The only point at which the general equity managers beat the index, with 51 per cent of funds outperforming the benchmark, was over the past three years. Insider would suspect that relates to the massive amount of equity raisings in 2009 when the corporate world was recapitalising after the financial crisis, and in which fund managers were more often than not offered preferential treatment.

While the Australian market is heavily weighted towards a handful of stocks the banks and major resource companies the only fund managers who seemed to have earned their fees were those running small capitalisation equity funds.

Over the past five years, according to SPIVA, at least 75 per cent of managers beat the benchmark S&P/ASX Small Ordinaries index and most probably due to the quirky fact that most brokers and investment banks rarely produce research outside the 300 largest companies.

The under-researched and scrutinised smaller companies therefore offer canny fund managers the best, as S&P call them, "mispricing opportunities" that is, undervalued relative to their performance.

Balancing the books

WITH the Tax Office throwing its weight around among sharemarket companies, and their sponsors, it was interesting to see Pacific Brands play it safe yesterday to avoid any suggestion that it was not entitled to pay fully franked dividends.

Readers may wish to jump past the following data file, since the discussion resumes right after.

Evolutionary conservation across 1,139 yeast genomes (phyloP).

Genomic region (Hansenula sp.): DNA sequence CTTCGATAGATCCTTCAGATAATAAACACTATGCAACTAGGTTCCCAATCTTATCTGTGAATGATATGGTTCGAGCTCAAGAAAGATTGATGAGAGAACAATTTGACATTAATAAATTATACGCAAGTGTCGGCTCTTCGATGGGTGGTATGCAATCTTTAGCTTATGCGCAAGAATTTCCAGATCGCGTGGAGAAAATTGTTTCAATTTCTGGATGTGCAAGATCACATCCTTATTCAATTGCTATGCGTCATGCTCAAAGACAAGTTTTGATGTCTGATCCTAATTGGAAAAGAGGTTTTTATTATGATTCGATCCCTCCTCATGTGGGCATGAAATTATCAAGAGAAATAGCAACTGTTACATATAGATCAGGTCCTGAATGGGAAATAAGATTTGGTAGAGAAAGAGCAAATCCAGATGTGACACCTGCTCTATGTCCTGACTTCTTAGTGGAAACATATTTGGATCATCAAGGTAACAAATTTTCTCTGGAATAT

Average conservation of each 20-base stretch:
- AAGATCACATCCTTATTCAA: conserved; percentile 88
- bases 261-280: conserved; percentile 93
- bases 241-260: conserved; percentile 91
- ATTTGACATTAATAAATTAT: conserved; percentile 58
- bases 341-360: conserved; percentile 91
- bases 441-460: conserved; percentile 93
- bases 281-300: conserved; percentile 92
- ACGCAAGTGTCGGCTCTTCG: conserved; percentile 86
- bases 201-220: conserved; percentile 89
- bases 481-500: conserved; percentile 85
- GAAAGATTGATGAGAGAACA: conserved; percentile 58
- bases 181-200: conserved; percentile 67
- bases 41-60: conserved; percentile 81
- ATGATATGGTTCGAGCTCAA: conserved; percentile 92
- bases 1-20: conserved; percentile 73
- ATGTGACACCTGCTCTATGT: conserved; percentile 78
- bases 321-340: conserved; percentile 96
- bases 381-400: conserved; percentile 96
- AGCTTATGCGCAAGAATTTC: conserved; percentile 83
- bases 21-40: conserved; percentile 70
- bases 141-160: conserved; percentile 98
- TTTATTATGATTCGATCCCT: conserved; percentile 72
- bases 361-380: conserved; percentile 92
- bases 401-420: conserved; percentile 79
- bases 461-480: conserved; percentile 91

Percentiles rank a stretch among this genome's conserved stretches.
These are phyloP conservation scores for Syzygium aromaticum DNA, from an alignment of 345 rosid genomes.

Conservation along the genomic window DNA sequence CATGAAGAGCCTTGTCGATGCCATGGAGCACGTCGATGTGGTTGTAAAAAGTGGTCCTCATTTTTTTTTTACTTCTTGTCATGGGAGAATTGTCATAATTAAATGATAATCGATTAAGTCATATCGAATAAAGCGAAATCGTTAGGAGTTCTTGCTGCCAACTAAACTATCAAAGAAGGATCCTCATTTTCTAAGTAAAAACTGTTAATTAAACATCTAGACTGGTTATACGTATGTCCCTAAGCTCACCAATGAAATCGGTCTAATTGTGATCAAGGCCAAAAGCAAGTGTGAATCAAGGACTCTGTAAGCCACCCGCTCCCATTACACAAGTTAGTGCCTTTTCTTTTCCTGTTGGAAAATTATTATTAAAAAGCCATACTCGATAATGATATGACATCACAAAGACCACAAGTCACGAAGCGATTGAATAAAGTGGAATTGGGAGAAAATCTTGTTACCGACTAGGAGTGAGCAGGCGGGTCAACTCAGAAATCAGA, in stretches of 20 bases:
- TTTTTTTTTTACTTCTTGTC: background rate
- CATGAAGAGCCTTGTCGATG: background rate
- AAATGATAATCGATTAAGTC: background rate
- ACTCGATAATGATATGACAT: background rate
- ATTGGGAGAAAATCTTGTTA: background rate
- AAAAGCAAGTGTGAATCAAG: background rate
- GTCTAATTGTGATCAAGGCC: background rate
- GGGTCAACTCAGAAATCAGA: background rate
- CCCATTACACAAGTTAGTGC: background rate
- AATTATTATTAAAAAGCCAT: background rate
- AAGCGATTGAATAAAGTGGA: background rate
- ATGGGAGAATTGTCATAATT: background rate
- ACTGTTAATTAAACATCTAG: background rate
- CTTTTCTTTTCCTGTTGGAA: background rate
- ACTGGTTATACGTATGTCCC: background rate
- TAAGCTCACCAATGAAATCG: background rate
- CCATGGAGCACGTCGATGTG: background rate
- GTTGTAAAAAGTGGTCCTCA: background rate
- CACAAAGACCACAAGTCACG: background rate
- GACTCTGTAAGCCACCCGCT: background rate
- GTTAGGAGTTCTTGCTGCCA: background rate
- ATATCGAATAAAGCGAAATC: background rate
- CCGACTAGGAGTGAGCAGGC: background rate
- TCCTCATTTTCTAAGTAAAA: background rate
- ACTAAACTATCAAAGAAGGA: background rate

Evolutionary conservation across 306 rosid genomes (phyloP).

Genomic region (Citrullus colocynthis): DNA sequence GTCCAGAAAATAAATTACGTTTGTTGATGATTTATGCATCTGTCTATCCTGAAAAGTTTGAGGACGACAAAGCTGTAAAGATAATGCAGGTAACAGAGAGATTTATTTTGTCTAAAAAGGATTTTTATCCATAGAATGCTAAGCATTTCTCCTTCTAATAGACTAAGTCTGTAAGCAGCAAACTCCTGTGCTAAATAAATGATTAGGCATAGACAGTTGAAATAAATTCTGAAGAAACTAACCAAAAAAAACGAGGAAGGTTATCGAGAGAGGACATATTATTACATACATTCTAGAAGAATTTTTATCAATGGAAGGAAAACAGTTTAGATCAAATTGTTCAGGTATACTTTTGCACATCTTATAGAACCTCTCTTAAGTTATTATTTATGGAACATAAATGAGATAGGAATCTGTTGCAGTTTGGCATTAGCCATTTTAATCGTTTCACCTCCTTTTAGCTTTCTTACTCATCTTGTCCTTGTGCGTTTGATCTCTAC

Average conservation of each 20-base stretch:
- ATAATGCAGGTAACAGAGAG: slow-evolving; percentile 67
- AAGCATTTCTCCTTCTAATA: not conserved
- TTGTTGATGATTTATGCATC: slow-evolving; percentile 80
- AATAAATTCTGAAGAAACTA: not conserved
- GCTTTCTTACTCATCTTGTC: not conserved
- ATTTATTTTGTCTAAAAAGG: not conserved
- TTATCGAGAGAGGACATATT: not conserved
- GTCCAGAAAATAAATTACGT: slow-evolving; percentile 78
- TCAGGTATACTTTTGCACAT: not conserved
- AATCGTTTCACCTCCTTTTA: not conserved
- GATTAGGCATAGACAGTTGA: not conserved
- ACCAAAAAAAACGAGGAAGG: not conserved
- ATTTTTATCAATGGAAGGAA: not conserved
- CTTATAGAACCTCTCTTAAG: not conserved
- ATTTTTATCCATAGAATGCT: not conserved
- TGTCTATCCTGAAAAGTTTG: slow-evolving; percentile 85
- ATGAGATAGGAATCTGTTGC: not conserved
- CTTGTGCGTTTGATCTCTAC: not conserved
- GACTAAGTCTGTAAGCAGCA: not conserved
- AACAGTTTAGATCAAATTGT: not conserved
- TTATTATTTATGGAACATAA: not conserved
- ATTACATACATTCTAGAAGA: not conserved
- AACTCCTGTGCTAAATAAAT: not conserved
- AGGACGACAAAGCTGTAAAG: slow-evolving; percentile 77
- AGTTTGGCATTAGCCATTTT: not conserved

The federal government and Treasury last year signed off on changes to the law that allowed companies to declare dividends even if their balance sheets showed accumulated losses, so long as they had the cash and could pay creditors.

The ATO in June this year decided that it had some issues with that interpretation.

Insider's reading is that the ATO is apparently arguing that if paying the dividend enlarged a company's accumulated losses, while its net assets were less than share capital, then that payout most likely falls into a capital return category rather than the distribution of tax-paid income.

Pacific Brands chairman James MacKenzie and his board on Tuesday, before yesterday's results report, elected to reduce share capital by the $309.6 million gap between that and net assets a gap created by the impairment charges booked for the year which neatly cancels out accumulated losses in the parent company and should get it past any ATO objections to the fully franked dividends declared.

Insider suspects that Pacific Brands is one of many companies that will opt for that apparently safer path until the ATO position is finalised, or a legal precedent is set.

One other dismal note from the PacBrands results Insider can only assume it was an oversight in the presentation slides that claimed that the company's costs of doing business were $132 million below 2008 levels.

That was the 2010 gap. This year the costs of transport, sales, marketing and administering the company rose, and the gap was reduced to $111 million over the numbers when PacBrands was a local manufacturer.

insider@fairfaxmedia.com.au

Standard & Poor's survey suggests that, in most cases, you would have earned a better return on the sharemarket portion of your super by plonking it into the market yourself.